I just received word that Mat Domber, who founded Arbors Records in 1989, died peacefully this morning — with his beloved wife Rachel at his side. Mat had been ill for some time, but you hardly knew it: when I last saw him, at a Harry Allen Monday night function at Feinstein’s last June, he was cheerful, amused, and gracious as ever.
When the history of any art form is written, it invariably concentrates on the artists who are seen as the prime movers — and logically so. But artists need patrons and friends and people who help them communicate their vision. Mat Domber was a stellar example. Other jazz fans delight in the music; some throw parties for their friends, or concerts.
Mat and Rachel decided that the music they loved wasn’t getting recorded . . . and thus he put his business acumen and his musical taste into play — at first, relying on Rick Fay and Dan Barrett for musical guidance, but eventually building up a roster of players and singers he knew were first-rate. If you go to your CD shelves at this moment, chances are some of the most gratifying discs there are on the Arbors label.
I list some of the players who might otherwise have had fewer chances to express themselves: Rebecca Kilgore, Ruby Braff, Ralph Sutton, Dick Hyman, Kenny Davern, John Sheridan, Scott Robinson, Jon-Erik Kellso, Duke Heitger, George Masso, Bob Wilber, Ehud Asherie, Johnny Varro, Dan Block, Marty Grosz, Eddie Erickson, Jackie Coon, Warren Vache, Nicki Parrott, Rossano Sportiello, Peter Ecklund, Bucky Pizzarelli, Aaron Weinstein, Harry Allen, Bob Haggart, John Bunch, Derek Smith, Keith Ingham, Ellis Larkins, Bobby Gordon, Ken Peplowski, Randy Sandke, Randy Reinhart, Joel Helleny, Howard Alden, Joe Wilder, Jerry Jerome, Flip Phillips . . . you can add other names as well.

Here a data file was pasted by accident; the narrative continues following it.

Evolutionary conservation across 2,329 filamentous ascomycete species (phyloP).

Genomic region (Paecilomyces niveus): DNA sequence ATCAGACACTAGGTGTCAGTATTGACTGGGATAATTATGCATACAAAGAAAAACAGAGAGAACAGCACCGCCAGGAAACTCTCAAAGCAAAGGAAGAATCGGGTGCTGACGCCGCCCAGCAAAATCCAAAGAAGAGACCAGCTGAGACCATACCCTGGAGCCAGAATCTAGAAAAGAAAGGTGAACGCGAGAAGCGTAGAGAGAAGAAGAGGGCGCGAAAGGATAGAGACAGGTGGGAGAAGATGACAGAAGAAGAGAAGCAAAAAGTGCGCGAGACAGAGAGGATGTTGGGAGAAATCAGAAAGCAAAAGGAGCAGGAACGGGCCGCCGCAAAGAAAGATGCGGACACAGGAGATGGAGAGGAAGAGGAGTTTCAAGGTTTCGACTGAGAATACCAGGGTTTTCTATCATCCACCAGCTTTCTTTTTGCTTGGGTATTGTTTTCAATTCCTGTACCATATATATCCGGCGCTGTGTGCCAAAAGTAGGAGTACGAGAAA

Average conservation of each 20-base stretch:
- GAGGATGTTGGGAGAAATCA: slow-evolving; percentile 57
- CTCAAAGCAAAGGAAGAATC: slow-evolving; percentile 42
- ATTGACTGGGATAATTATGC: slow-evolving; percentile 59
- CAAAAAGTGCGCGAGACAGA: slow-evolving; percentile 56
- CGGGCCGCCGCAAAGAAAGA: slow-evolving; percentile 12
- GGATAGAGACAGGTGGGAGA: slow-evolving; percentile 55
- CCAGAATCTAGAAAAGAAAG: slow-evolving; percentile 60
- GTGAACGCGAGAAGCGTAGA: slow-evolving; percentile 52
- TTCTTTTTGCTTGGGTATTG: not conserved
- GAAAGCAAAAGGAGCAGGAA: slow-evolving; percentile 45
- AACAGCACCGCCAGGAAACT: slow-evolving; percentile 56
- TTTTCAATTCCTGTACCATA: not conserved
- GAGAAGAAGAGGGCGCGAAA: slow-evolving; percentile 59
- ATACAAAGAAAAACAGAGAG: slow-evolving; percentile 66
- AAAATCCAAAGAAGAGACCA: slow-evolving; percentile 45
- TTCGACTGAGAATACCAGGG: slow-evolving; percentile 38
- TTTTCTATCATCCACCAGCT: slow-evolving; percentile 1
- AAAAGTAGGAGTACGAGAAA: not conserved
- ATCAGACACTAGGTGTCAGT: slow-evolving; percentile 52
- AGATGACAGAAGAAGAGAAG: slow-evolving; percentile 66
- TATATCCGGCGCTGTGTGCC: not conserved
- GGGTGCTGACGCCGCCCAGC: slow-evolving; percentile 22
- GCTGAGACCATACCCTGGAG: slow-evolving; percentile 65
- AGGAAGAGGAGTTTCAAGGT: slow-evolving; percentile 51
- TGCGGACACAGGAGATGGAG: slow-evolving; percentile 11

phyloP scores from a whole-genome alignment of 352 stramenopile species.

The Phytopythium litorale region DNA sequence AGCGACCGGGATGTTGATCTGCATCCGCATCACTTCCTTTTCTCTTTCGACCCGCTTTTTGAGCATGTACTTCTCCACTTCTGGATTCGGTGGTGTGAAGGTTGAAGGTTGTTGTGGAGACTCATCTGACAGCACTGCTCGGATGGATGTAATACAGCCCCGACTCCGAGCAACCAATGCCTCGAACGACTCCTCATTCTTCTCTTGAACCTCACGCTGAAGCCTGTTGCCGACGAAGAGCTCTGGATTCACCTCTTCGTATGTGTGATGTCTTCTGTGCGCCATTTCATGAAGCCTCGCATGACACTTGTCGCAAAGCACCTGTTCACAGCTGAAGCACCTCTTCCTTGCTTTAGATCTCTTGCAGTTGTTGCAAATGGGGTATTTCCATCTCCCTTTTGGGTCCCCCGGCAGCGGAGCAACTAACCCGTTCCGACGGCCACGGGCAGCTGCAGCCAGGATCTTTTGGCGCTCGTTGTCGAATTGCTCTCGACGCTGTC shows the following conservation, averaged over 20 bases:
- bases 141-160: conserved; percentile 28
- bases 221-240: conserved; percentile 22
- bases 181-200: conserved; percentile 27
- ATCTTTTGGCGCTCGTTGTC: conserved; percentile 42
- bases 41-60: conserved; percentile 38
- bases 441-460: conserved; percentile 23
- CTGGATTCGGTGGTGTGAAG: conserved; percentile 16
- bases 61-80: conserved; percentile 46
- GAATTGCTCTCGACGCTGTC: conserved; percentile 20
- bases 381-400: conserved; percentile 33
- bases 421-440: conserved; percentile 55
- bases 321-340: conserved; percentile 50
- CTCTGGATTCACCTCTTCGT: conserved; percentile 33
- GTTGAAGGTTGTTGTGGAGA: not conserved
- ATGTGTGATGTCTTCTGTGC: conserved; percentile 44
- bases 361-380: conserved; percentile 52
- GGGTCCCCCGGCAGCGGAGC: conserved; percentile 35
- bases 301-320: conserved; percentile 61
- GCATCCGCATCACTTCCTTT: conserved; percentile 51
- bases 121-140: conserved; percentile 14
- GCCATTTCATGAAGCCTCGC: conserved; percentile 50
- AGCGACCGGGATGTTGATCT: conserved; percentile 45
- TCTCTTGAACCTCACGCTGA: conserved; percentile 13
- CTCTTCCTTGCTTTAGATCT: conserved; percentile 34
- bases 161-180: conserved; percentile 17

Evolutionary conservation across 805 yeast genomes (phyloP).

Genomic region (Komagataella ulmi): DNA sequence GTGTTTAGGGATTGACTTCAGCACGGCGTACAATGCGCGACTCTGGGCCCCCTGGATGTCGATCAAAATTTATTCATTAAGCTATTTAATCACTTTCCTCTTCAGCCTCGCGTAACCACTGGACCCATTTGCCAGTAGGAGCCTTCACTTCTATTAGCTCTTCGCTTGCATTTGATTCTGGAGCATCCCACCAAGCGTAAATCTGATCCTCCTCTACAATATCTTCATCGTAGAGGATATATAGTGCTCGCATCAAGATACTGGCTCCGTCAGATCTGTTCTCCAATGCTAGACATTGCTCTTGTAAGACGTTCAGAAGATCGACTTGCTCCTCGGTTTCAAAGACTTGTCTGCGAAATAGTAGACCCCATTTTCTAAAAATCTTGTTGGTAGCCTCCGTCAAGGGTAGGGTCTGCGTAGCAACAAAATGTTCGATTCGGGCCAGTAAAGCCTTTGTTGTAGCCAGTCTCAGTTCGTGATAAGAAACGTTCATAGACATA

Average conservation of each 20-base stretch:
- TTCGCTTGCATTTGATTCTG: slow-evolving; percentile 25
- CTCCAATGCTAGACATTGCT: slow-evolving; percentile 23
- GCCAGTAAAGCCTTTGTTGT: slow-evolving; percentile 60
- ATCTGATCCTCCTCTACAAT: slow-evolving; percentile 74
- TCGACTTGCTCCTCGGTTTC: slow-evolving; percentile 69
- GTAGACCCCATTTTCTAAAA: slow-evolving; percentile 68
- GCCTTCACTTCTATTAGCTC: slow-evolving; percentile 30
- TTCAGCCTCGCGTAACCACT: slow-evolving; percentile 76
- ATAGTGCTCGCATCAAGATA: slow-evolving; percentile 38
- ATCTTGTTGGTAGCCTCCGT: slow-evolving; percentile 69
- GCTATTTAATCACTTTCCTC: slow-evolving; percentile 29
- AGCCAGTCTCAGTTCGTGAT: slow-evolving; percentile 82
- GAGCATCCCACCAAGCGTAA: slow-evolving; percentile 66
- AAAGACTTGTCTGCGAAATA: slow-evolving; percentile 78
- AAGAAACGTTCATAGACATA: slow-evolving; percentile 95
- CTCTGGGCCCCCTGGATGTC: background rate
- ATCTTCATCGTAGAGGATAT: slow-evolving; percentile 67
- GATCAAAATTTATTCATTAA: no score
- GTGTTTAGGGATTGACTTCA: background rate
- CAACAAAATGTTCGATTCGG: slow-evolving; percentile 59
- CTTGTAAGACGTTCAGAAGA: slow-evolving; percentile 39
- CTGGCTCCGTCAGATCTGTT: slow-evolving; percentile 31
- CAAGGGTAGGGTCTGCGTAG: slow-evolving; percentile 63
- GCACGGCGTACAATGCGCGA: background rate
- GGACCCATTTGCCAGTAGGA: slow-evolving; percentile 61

Mat was a delight to be with — someone who enjoyed the company of the musicians after the session almost as much as he enjoyed the sessions. And he made Arbors parties and festivals and happenings for all of us to enjoy.
There will be other things to say about Mat, but I will end this by saying that Ruby Braff and Kenny Davern, two of the most exacting men in the world of jazz, relied on him. He will be missed. JAZZ LIVES sends its deepest sympathy to Rachel and the people who loved Mat Domber.
May your happiness increase.